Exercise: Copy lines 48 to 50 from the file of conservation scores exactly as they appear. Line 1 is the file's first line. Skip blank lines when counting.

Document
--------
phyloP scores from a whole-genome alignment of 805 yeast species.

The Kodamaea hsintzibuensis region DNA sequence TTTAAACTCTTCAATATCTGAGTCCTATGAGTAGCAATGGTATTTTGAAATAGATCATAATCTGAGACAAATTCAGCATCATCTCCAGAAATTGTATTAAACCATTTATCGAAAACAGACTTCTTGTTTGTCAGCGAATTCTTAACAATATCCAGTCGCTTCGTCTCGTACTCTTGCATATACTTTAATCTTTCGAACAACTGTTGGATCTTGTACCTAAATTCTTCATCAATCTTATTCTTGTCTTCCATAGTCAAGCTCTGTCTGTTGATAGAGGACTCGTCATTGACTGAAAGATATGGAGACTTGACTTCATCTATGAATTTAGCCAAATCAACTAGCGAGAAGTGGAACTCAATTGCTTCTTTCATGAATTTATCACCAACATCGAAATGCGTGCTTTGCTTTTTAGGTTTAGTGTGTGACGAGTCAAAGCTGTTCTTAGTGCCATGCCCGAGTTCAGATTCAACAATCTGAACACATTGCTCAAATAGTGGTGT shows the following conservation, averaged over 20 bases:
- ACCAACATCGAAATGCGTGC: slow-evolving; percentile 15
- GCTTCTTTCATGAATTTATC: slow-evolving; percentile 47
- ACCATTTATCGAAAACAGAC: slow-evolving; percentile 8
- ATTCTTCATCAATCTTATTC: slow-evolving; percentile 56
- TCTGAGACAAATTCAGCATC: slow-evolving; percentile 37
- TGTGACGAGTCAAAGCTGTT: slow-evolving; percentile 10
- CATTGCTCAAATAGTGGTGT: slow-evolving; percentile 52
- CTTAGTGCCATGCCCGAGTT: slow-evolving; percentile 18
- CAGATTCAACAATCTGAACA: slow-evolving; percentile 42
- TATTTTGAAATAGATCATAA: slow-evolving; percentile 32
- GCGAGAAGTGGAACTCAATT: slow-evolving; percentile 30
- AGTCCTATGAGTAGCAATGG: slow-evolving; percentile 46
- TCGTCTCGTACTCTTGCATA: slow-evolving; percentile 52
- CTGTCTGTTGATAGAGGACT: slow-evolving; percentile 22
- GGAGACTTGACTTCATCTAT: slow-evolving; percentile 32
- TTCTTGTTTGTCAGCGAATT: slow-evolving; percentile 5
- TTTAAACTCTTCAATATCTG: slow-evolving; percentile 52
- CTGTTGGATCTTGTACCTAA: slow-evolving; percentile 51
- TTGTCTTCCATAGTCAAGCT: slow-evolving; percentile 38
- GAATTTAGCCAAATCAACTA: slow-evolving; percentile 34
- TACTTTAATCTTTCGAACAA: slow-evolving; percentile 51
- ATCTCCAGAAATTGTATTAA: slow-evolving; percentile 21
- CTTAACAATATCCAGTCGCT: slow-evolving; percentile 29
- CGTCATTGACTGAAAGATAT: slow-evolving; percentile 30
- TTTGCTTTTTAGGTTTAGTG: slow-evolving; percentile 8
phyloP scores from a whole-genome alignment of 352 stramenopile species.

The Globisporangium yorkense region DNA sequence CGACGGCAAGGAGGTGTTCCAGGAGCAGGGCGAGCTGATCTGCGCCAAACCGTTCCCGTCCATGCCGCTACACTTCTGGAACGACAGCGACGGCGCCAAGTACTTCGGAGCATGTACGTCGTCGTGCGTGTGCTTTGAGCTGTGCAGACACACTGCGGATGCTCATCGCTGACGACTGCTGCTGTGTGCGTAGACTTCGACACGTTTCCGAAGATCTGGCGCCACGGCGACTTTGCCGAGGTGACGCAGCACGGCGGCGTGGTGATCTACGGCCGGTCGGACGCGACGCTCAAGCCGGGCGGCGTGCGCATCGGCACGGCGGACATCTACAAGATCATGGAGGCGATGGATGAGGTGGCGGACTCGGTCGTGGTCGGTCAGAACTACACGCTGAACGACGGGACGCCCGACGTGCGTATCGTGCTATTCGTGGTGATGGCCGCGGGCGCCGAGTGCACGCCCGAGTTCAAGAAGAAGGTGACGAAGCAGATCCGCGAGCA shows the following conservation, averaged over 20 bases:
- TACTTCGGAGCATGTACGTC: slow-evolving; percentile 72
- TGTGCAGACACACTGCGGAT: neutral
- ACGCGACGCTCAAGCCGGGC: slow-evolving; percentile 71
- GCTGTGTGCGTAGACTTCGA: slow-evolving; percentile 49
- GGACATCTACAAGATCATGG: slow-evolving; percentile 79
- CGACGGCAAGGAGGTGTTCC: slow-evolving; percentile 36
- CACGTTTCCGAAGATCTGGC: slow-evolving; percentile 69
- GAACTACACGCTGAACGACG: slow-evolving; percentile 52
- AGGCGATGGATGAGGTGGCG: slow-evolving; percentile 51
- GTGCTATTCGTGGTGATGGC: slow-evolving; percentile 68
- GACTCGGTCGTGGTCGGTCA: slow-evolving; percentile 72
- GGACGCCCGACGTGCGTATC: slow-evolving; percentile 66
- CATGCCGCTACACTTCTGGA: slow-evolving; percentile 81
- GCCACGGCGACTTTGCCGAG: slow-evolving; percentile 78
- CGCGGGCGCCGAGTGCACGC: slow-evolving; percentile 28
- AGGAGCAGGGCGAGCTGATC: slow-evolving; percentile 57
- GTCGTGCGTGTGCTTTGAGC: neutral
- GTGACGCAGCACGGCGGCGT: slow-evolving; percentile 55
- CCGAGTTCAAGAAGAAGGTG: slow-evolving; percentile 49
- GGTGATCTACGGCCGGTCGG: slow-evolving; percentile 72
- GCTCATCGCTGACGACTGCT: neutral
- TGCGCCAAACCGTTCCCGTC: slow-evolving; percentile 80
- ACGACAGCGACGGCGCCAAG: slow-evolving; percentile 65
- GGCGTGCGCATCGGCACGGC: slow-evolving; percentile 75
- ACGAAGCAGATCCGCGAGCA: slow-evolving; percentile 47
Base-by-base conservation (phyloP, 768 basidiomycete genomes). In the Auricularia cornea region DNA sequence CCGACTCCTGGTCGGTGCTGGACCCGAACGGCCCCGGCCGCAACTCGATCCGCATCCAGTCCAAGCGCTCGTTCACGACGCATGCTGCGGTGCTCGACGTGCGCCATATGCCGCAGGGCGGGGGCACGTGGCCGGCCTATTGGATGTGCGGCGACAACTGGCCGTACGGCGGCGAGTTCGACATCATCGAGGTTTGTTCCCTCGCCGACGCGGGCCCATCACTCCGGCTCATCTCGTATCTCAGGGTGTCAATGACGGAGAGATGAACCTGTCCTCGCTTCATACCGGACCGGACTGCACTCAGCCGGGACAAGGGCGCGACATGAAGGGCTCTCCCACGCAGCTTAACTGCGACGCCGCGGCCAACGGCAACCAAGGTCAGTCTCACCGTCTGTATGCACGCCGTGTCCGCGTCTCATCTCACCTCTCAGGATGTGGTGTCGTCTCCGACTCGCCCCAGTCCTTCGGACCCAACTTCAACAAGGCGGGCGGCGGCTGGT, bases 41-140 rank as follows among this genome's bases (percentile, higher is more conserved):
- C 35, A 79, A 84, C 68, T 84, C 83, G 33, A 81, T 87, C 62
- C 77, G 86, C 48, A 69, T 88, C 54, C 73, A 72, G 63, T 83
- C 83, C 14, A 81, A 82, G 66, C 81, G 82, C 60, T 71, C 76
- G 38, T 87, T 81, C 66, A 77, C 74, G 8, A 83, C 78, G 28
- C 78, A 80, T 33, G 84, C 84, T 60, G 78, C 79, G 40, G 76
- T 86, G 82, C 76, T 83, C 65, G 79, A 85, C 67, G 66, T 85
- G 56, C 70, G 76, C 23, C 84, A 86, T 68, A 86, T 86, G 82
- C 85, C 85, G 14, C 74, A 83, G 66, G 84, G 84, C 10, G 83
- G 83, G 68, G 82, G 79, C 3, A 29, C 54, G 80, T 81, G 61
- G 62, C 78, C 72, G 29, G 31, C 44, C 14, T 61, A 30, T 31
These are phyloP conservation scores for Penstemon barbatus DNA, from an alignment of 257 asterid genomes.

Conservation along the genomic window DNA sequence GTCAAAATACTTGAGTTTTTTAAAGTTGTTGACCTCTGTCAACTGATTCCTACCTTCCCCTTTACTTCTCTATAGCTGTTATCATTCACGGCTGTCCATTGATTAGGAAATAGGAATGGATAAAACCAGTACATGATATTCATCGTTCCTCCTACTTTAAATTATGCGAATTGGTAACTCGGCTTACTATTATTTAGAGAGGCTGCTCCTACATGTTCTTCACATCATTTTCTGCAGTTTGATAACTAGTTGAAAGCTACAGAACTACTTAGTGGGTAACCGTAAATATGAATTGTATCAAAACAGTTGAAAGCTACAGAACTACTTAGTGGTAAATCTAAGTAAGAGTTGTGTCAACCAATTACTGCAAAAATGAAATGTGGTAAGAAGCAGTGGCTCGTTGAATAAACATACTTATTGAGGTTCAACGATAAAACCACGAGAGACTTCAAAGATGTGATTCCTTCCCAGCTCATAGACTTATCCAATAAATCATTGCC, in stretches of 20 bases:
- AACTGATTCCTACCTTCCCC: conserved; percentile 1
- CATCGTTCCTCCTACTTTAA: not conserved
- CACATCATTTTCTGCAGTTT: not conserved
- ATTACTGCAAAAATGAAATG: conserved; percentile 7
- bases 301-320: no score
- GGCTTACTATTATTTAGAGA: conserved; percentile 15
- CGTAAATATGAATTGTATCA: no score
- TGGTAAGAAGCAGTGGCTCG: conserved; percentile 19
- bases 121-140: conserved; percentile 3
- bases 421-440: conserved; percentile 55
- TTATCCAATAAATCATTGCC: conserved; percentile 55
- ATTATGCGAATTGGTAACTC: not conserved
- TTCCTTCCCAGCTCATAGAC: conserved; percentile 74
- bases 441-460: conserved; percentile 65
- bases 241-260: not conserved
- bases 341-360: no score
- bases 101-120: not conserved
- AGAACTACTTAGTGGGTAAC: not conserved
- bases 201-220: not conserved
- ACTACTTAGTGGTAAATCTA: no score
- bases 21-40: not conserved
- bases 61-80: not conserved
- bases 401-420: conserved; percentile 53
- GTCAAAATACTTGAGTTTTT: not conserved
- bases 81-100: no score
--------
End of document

- CCGAGTTCAAGAAGAAGGTG: slow-evolving; percentile 49
- GGTGATCTACGGCCGGTCGG: slow-evolving; percentile 72
- GCTCATCGCTGACGACTGCT: neutral